January 31, 1945: Pvt. Eddie Slovik Executed
By Allen Pusey
Jan 1, 2013, 06:30 am CST
The last day of January 1945 was bitterly cold in the Vosges Mountains. A blinding storm had blanketed eastern France, and now the snow crunched beneath a 12-man squad of combat soldiers filing into position to shoot one of their own. Pvt. Eddie D. Slovik had been tried for desertion by a general court-martial two months earlier. Convicted in a proceeding that lasted barely 100 minutes, he was dishonorably discharged, stripped of his $60 per month paycheck and sentenced “to be shot to death with musketry.”
Slovik, the son of Polish-Americans, was from a suburb of Detroit. Biographer William Bradford Huie described him as a compliant bumbler classified as unfit for the draft when he emerged from reform school. While others went to war, Slovik got a job, married and had settled in for his first taste of a decent life when he was reclassified and drafted in 1944. Embittered, Slovik spent much of his short Army career trying to get out. When his first artillery barrage convinced him he was unfit for combat, Slovik pleaded to serve behind the lines. Rebuffed, he vowed to desert and did so. He eventually turned himself in, expecting to be imprisoned for the duration of the war.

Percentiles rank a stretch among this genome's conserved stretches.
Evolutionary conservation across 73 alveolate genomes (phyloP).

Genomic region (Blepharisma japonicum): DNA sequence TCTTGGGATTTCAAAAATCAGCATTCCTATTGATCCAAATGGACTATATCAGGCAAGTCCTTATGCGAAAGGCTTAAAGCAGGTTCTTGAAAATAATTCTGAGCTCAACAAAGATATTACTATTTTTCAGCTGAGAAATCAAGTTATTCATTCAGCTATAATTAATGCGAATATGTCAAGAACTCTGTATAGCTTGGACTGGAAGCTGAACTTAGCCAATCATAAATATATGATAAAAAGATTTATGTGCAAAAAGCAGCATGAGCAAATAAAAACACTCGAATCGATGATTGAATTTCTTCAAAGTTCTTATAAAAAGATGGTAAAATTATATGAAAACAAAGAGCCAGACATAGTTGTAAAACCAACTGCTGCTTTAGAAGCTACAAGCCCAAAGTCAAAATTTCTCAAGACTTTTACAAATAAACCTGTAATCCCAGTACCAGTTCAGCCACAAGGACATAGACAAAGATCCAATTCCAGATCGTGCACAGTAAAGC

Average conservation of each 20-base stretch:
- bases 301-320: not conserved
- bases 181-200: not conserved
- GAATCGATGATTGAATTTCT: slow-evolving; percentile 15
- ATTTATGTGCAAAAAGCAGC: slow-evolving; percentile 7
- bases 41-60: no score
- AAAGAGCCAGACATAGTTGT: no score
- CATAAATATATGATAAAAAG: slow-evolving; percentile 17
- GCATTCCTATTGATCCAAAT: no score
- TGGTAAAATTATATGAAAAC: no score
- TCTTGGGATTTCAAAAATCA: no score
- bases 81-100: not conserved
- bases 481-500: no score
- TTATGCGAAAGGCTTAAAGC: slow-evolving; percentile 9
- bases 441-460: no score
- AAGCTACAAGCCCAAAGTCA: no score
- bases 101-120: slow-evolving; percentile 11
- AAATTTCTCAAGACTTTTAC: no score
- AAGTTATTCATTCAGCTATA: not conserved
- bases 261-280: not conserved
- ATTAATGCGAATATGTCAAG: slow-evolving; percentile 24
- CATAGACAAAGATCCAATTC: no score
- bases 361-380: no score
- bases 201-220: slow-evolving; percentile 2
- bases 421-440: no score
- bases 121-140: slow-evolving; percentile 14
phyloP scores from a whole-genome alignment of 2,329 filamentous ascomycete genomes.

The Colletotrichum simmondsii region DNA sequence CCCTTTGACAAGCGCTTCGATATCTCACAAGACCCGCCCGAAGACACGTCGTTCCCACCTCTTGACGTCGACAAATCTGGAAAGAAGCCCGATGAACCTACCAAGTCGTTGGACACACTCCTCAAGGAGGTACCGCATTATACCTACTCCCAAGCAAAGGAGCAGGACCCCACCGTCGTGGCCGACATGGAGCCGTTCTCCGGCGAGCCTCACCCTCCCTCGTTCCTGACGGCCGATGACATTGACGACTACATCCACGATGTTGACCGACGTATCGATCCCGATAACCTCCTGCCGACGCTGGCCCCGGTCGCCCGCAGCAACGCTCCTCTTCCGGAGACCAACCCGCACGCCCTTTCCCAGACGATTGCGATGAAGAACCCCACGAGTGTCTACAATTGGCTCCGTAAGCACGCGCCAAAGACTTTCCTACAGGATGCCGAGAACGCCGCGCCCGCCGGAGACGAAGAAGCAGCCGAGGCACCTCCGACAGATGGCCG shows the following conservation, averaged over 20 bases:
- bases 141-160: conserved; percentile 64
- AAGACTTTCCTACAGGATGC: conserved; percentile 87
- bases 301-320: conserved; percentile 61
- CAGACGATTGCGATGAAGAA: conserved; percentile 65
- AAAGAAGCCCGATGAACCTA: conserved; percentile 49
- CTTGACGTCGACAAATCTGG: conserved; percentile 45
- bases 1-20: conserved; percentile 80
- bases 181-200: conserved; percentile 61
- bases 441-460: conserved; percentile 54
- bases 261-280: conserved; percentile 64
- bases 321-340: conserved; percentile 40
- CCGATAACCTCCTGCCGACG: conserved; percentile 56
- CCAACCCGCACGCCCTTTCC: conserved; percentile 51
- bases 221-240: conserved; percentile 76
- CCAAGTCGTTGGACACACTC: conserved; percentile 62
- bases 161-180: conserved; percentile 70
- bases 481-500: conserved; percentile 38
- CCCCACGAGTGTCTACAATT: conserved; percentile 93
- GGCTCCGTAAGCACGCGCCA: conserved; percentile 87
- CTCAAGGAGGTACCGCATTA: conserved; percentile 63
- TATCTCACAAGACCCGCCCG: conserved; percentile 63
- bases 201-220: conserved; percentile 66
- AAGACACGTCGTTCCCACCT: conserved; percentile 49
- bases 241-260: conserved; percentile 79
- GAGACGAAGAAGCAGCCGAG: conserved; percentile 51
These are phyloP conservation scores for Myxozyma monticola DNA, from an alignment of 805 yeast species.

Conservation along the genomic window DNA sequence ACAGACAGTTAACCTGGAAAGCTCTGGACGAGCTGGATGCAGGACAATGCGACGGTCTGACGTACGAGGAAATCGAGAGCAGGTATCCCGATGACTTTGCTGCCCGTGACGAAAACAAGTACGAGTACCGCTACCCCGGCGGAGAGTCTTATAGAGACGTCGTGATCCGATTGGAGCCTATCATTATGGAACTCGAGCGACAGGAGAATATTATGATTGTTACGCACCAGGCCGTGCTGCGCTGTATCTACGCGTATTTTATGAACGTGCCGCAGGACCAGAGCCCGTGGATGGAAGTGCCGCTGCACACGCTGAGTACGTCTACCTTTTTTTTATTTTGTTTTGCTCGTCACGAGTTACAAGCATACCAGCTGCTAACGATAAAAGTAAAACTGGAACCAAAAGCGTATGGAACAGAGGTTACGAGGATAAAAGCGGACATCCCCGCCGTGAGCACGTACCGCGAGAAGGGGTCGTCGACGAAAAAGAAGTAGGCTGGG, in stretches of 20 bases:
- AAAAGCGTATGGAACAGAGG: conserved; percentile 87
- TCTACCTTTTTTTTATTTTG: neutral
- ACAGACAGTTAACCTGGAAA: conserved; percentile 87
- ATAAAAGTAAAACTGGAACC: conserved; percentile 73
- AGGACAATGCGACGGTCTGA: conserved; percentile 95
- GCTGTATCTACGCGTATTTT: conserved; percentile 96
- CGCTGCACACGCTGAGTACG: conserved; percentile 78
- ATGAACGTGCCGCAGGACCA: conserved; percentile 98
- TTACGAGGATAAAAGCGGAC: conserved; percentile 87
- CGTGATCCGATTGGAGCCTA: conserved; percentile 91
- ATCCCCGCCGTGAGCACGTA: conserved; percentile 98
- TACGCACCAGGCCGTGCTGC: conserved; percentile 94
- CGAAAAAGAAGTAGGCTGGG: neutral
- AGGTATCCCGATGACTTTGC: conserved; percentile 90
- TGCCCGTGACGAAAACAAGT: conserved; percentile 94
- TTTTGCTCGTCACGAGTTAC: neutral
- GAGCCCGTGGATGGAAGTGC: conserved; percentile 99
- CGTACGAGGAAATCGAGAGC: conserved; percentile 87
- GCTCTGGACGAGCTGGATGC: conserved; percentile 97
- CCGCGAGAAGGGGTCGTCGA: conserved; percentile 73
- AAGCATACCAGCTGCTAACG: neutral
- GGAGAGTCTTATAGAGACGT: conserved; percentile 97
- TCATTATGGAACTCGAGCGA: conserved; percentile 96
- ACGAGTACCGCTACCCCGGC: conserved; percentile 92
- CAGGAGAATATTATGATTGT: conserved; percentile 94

Slovik had reason. No soldier since the Civil War had been shot solely for cowardice, and no one—including the three officers who sentenced him—expected Slovik to be executed. Of 10.1 million World War II inductees, an estimated 40,000 were believed to have deserted before under similar circumstances. Of 2,864 general courts-martial for desertion, only 49 resulted in death sentences approved by a convening authority. But Gen. Dwight D. Eisenhower, anticipating heavy casualties in an important upcoming offensive, decided Slovik could not be spared.
When the shots were fired, all but the traditional blank found a mark on Slovik’s upper body. Though it took him a full 15 minutes to die, Slovik had faced death bravely, by all accounts. Slovik told the attending priest that he hadn’t been afraid to die; he’d feared the randomness of death in battle: “I guess that’s what I couldn’t take—that uncertainty.”